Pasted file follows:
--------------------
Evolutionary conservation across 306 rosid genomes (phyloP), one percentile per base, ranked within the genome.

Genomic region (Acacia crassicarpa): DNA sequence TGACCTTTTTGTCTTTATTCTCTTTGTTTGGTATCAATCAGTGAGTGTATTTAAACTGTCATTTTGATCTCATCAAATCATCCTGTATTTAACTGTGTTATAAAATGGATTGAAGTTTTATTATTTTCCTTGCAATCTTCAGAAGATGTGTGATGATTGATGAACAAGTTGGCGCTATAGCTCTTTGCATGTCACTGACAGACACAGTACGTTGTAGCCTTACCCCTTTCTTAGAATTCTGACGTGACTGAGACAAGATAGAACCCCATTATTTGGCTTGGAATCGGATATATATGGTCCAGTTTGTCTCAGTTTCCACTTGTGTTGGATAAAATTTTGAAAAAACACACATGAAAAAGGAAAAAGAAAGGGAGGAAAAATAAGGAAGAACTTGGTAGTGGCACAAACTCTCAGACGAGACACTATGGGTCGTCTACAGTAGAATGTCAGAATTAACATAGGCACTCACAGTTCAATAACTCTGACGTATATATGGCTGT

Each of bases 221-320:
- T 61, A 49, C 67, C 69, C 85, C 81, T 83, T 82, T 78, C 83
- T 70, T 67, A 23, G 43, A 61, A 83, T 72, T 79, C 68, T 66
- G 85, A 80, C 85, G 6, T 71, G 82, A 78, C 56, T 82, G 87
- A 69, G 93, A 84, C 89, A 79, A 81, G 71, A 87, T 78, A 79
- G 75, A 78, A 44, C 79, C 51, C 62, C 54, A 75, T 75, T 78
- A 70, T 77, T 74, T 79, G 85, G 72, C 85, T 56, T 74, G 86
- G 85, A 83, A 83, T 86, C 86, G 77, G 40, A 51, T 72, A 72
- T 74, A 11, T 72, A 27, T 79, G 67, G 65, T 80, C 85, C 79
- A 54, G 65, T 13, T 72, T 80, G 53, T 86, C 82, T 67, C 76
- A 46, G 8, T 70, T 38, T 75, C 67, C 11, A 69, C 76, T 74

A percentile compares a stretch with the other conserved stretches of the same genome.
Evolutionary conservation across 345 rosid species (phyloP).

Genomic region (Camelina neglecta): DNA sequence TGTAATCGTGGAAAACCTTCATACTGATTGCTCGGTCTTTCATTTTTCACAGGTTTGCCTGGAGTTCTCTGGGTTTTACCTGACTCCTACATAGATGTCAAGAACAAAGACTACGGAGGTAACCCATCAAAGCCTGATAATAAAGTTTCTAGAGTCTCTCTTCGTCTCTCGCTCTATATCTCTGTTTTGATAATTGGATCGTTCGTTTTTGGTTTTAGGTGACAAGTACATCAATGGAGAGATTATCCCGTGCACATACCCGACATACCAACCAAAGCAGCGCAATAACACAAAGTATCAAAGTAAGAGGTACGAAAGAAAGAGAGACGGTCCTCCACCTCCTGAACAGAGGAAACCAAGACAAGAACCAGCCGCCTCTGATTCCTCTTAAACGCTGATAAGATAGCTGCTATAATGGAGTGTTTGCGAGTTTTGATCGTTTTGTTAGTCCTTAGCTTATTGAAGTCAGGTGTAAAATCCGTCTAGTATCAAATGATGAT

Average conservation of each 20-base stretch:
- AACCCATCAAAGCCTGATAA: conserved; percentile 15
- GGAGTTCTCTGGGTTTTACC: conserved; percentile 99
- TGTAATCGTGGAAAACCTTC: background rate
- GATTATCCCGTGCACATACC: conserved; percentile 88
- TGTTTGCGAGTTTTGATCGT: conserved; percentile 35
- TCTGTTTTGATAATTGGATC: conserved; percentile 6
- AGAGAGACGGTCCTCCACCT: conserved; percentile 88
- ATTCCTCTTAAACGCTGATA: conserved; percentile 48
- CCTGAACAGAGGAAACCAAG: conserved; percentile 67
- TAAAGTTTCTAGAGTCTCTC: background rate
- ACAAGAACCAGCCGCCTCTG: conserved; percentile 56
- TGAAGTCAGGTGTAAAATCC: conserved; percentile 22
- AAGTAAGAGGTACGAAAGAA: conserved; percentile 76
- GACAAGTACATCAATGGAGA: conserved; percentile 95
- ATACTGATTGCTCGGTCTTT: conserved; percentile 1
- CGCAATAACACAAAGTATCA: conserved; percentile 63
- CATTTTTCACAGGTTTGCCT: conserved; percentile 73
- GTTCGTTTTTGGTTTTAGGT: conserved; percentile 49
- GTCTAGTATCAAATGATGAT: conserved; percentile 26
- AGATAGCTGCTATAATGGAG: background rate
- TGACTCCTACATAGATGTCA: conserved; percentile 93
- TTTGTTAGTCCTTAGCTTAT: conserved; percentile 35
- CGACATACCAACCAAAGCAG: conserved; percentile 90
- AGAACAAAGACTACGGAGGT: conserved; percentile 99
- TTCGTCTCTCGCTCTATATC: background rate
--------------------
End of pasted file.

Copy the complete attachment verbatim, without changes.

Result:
Evolutionary conservation across 306 rosid genomes (phyloP), one percentile per base, ranked within the genome.

Genomic region (Acacia crassicarpa): DNA sequence TGACCTTTTTGTCTTTATTCTCTTTGTTTGGTATCAATCAGTGAGTGTATTTAAACTGTCATTTTGATCTCATCAAATCATCCTGTATTTAACTGTGTTATAAAATGGATTGAAGTTTTATTATTTTCCTTGCAATCTTCAGAAGATGTGTGATGATTGATGAACAAGTTGGCGCTATAGCTCTTTGCATGTCACTGACAGACACAGTACGTTGTAGCCTTACCCCTTTCTTAGAATTCTGACGTGACTGAGACAAGATAGAACCCCATTATTTGGCTTGGAATCGGATATATATGGTCCAGTTTGTCTCAGTTTCCACTTGTGTTGGATAAAATTTTGAAAAAACACACATGAAAAAGGAAAAAGAAAGGGAGGAAAAATAAGGAAGAACTTGGTAGTGGCACAAACTCTCAGACGAGACACTATGGGTCGTCTACAGTAGAATGTCAGAATTAACATAGGCACTCACAGTTCAATAACTCTGACGTATATATGGCTGT

Each of bases 221-320:
- T 61, A 49, C 67, C 69, C 85, C 81, T 83, T 82, T 78, C 83
- T 70, T 67, A 23, G 43, A 61, A 83, T 72, T 79, C 68, T 66
- G 85, A 80, C 85, G 6, T 71, G 82, A 78, C 56, T 82, G 87
- A 69, G 93, A 84, C 89, A 79, A 81, G 71, A 87, T 78, A 79
- G 75, A 78, A 44, C 79, C 51, C 62, C 54, A 75, T 75, T 78
- A 70, T 77, T 74, T 79, G 85, G 72, C 85, T 56, T 74, G 86
- G 85, A 83, A 83, T 86, C 86, G 77, G 40, A 51, T 72, A 72
- T 74, A 11, T 72, A 27, T 79, G 67, G 65, T 80, C 85, C 79
- A 54, G 65, T 13, T 72, T 80, G 53, T 86, C 82, T 67, C 76
- A 46, G 8, T 70, T 38, T 75, C 67, C 11, A 69, C 76, T 74

A percentile compares a stretch with the other conserved stretches of the same genome.
Evolutionary conservation across 345 rosid species (phyloP).

Genomic region (Camelina neglecta): DNA sequence TGTAATCGTGGAAAACCTTCATACTGATTGCTCGGTCTTTCATTTTTCACAGGTTTGCCTGGAGTTCTCTGGGTTTTACCTGACTCCTACATAGATGTCAAGAACAAAGACTACGGAGGTAACCCATCAAAGCCTGATAATAAAGTTTCTAGAGTCTCTCTTCGTCTCTCGCTCTATATCTCTGTTTTGATAATTGGATCGTTCGTTTTTGGTTTTAGGTGACAAGTACATCAATGGAGAGATTATCCCGTGCACATACCCGACATACCAACCAAAGCAGCGCAATAACACAAAGTATCAAAGTAAGAGGTACGAAAGAAAGAGAGACGGTCCTCCACCTCCTGAACAGAGGAAACCAAGACAAGAACCAGCCGCCTCTGATTCCTCTTAAACGCTGATAAGATAGCTGCTATAATGGAGTGTTTGCGAGTTTTGATCGTTTTGTTAGTCCTTAGCTTATTGAAGTCAGGTGTAAAATCCGTCTAGTATCAAATGATGAT

Average conservation of each 20-base stretch:
- AACCCATCAAAGCCTGATAA: conserved; percentile 15
- GGAGTTCTCTGGGTTTTACC: conserved; percentile 99
- TGTAATCGTGGAAAACCTTC: background rate
- GATTATCCCGTGCACATACC: conserved; percentile 88
- TGTTTGCGAGTTTTGATCGT: conserved; percentile 35
- TCTGTTTTGATAATTGGATC: conserved; percentile 6
- AGAGAGACGGTCCTCCACCT: conserved; percentile 88
- ATTCCTCTTAAACGCTGATA: conserved; percentile 48
- CCTGAACAGAGGAAACCAAG: conserved; percentile 67
- TAAAGTTTCTAGAGTCTCTC: background rate
- ACAAGAACCAGCCGCCTCTG: conserved; percentile 56
- TGAAGTCAGGTGTAAAATCC: conserved; percentile 22
- AAGTAAGAGGTACGAAAGAA: conserved; percentile 76
- GACAAGTACATCAATGGAGA: conserved; percentile 95
- ATACTGATTGCTCGGTCTTT: conserved; percentile 1
- CGCAATAACACAAAGTATCA: conserved; percentile 63
- CATTTTTCACAGGTTTGCCT: conserved; percentile 73
- GTTCGTTTTTGGTTTTAGGT: conserved; percentile 49
- GTCTAGTATCAAATGATGAT: conserved; percentile 26
- AGATAGCTGCTATAATGGAG: background rate
- TGACTCCTACATAGATGTCA: conserved; percentile 93
- TTTGTTAGTCCTTAGCTTAT: conserved; percentile 35
- CGACATACCAACCAAAGCAG: conserved; percentile 90
- AGAACAAAGACTACGGAGGT: conserved; percentile 99
- TTCGTCTCTCGCTCTATATC: background rate